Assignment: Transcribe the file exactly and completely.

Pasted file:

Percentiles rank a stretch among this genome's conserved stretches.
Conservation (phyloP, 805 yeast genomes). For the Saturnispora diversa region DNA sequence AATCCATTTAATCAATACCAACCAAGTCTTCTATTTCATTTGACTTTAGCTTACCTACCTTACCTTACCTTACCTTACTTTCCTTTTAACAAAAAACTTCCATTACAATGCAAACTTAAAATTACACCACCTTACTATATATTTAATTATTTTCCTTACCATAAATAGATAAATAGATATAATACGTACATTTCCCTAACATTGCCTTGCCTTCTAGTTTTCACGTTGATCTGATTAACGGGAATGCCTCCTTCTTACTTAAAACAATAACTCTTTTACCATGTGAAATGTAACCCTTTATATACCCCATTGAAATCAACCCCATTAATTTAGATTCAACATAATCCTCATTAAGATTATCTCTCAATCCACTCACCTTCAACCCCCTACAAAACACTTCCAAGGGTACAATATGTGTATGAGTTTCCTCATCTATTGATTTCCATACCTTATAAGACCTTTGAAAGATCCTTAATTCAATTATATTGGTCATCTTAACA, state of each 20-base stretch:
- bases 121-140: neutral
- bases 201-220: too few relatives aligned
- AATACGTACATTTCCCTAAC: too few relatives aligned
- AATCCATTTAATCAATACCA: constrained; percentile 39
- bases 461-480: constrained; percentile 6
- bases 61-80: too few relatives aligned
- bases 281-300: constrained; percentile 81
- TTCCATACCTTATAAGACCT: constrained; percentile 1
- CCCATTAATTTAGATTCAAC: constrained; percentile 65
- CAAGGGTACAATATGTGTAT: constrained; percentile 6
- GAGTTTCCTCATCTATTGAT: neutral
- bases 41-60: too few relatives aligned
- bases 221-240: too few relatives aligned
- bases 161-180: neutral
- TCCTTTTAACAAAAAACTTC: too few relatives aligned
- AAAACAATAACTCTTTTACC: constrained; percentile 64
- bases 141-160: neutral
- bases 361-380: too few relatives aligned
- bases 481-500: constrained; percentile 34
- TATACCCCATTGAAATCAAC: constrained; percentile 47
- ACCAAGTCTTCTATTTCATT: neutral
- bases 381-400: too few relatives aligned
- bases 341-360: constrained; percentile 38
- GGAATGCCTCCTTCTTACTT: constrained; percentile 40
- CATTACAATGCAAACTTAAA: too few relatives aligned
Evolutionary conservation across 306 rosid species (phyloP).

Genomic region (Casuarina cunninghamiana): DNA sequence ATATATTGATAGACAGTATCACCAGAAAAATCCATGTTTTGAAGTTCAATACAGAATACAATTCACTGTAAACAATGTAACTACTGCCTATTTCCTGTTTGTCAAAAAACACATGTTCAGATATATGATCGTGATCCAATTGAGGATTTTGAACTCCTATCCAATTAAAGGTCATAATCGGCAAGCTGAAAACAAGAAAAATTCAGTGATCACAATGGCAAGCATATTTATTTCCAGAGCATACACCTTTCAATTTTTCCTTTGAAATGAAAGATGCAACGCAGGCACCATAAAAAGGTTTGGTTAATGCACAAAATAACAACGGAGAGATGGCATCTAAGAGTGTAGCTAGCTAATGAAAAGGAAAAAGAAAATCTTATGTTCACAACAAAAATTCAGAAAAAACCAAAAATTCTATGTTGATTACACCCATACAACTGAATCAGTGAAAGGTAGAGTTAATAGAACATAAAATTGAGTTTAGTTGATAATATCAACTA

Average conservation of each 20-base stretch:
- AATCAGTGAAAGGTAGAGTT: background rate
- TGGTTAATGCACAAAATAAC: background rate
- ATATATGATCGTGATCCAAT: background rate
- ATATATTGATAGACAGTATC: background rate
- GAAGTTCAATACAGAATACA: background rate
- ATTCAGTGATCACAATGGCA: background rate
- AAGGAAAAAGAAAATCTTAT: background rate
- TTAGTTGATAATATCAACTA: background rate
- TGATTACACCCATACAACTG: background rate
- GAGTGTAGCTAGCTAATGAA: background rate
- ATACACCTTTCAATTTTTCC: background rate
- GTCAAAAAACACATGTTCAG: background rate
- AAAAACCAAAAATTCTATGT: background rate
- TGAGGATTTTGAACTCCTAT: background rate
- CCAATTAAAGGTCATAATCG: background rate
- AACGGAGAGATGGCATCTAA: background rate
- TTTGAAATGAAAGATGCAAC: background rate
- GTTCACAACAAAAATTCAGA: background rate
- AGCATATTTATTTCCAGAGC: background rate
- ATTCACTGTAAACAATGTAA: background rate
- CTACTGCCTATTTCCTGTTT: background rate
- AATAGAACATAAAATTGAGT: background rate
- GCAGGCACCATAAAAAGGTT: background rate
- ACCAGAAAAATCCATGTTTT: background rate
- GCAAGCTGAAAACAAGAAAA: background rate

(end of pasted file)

Percentiles rank a stretch among this genome's conserved stretches.
Conservation (phyloP, 805 yeast genomes). For the Saturnispora diversa region DNA sequence AATCCATTTAATCAATACCAACCAAGTCTTCTATTTCATTTGACTTTAGCTTACCTACCTTACCTTACCTTACCTTACTTTCCTTTTAACAAAAAACTTCCATTACAATGCAAACTTAAAATTACACCACCTTACTATATATTTAATTATTTTCCTTACCATAAATAGATAAATAGATATAATACGTACATTTCCCTAACATTGCCTTGCCTTCTAGTTTTCACGTTGATCTGATTAACGGGAATGCCTCCTTCTTACTTAAAACAATAACTCTTTTACCATGTGAAATGTAACCCTTTATATACCCCATTGAAATCAACCCCATTAATTTAGATTCAACATAATCCTCATTAAGATTATCTCTCAATCCACTCACCTTCAACCCCCTACAAAACACTTCCAAGGGTACAATATGTGTATGAGTTTCCTCATCTATTGATTTCCATACCTTATAAGACCTTTGAAAGATCCTTAATTCAATTATATTGGTCATCTTAACA, state of each 20-base stretch:
- bases 121-140: neutral
- bases 201-220: too few relatives aligned
- AATACGTACATTTCCCTAAC: too few relatives aligned
- AATCCATTTAATCAATACCA: constrained; percentile 39
- bases 461-480: constrained; percentile 6
- bases 61-80: too few relatives aligned
- bases 281-300: constrained; percentile 81
- TTCCATACCTTATAAGACCT: constrained; percentile 1
- CCCATTAATTTAGATTCAAC: constrained; percentile 65
- CAAGGGTACAATATGTGTAT: constrained; percentile 6
- GAGTTTCCTCATCTATTGAT: neutral
- bases 41-60: too few relatives aligned
- bases 221-240: too few relatives aligned
- bases 161-180: neutral
- TCCTTTTAACAAAAAACTTC: too few relatives aligned
- AAAACAATAACTCTTTTACC: constrained; percentile 64
- bases 141-160: neutral
- bases 361-380: too few relatives aligned
- bases 481-500: constrained; percentile 34
- TATACCCCATTGAAATCAAC: constrained; percentile 47
- ACCAAGTCTTCTATTTCATT: neutral
- bases 381-400: too few relatives aligned
- bases 341-360: constrained; percentile 38
- GGAATGCCTCCTTCTTACTT: constrained; percentile 40
- CATTACAATGCAAACTTAAA: too few relatives aligned
Evolutionary conservation across 306 rosid species (phyloP).

Genomic region (Casuarina cunninghamiana): DNA sequence ATATATTGATAGACAGTATCACCAGAAAAATCCATGTTTTGAAGTTCAATACAGAATACAATTCACTGTAAACAATGTAACTACTGCCTATTTCCTGTTTGTCAAAAAACACATGTTCAGATATATGATCGTGATCCAATTGAGGATTTTGAACTCCTATCCAATTAAAGGTCATAATCGGCAAGCTGAAAACAAGAAAAATTCAGTGATCACAATGGCAAGCATATTTATTTCCAGAGCATACACCTTTCAATTTTTCCTTTGAAATGAAAGATGCAACGCAGGCACCATAAAAAGGTTTGGTTAATGCACAAAATAACAACGGAGAGATGGCATCTAAGAGTGTAGCTAGCTAATGAAAAGGAAAAAGAAAATCTTATGTTCACAACAAAAATTCAGAAAAAACCAAAAATTCTATGTTGATTACACCCATACAACTGAATCAGTGAAAGGTAGAGTTAATAGAACATAAAATTGAGTTTAGTTGATAATATCAACTA

Average conservation of each 20-base stretch:
- AATCAGTGAAAGGTAGAGTT: background rate
- TGGTTAATGCACAAAATAAC: background rate
- ATATATGATCGTGATCCAAT: background rate
- ATATATTGATAGACAGTATC: background rate
- GAAGTTCAATACAGAATACA: background rate
- ATTCAGTGATCACAATGGCA: background rate
- AAGGAAAAAGAAAATCTTAT: background rate
- TTAGTTGATAATATCAACTA: background rate
- TGATTACACCCATACAACTG: background rate
- GAGTGTAGCTAGCTAATGAA: background rate
- ATACACCTTTCAATTTTTCC: background rate
- GTCAAAAAACACATGTTCAG: background rate
- AAAAACCAAAAATTCTATGT: background rate
- TGAGGATTTTGAACTCCTAT: background rate
- CCAATTAAAGGTCATAATCG: background rate
- AACGGAGAGATGGCATCTAA: background rate
- TTTGAAATGAAAGATGCAAC: background rate
- GTTCACAACAAAAATTCAGA: background rate
- AGCATATTTATTTCCAGAGC: background rate
- ATTCACTGTAAACAATGTAA: background rate
- CTACTGCCTATTTCCTGTTT: background rate
- AATAGAACATAAAATTGAGT: background rate
- GCAGGCACCATAAAAAGGTT: background rate
- ACCAGAAAAATCCATGTTTT: background rate
- GCAAGCTGAAAACAAGAAAA: background rate